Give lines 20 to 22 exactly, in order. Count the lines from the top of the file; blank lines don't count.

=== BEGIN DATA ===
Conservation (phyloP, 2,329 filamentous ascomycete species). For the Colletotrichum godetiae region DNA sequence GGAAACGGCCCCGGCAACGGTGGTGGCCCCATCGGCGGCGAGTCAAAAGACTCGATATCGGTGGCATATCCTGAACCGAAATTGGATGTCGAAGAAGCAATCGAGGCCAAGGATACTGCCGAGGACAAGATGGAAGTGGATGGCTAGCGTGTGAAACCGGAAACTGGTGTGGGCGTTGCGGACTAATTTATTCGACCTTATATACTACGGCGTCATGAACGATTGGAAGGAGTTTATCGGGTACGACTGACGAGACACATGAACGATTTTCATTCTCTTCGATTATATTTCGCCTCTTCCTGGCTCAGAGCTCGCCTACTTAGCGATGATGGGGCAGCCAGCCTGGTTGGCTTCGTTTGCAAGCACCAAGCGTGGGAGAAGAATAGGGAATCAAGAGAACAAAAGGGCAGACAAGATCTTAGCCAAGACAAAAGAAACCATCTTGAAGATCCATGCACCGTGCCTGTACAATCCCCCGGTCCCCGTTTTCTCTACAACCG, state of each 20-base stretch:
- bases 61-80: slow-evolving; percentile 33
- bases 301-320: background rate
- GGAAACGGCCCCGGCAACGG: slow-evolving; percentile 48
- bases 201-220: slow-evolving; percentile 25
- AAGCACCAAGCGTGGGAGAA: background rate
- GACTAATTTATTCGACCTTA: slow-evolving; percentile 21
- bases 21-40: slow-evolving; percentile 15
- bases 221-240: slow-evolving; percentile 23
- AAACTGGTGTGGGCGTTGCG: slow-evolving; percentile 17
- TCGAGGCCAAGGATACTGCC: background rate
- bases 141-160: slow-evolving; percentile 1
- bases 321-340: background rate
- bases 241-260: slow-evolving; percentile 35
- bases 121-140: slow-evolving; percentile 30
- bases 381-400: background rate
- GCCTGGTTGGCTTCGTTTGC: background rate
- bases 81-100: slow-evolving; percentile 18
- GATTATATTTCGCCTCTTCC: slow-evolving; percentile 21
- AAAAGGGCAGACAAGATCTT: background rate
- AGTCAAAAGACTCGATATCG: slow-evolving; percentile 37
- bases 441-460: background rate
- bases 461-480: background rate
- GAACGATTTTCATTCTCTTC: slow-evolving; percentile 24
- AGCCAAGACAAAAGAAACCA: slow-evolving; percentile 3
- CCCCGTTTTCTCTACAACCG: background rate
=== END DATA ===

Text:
- AAAAGGGCAGACAAGATCTT: background rate
- AGTCAAAAGACTCGATATCG: slow-evolving; percentile 37
- bases 441-460: background rate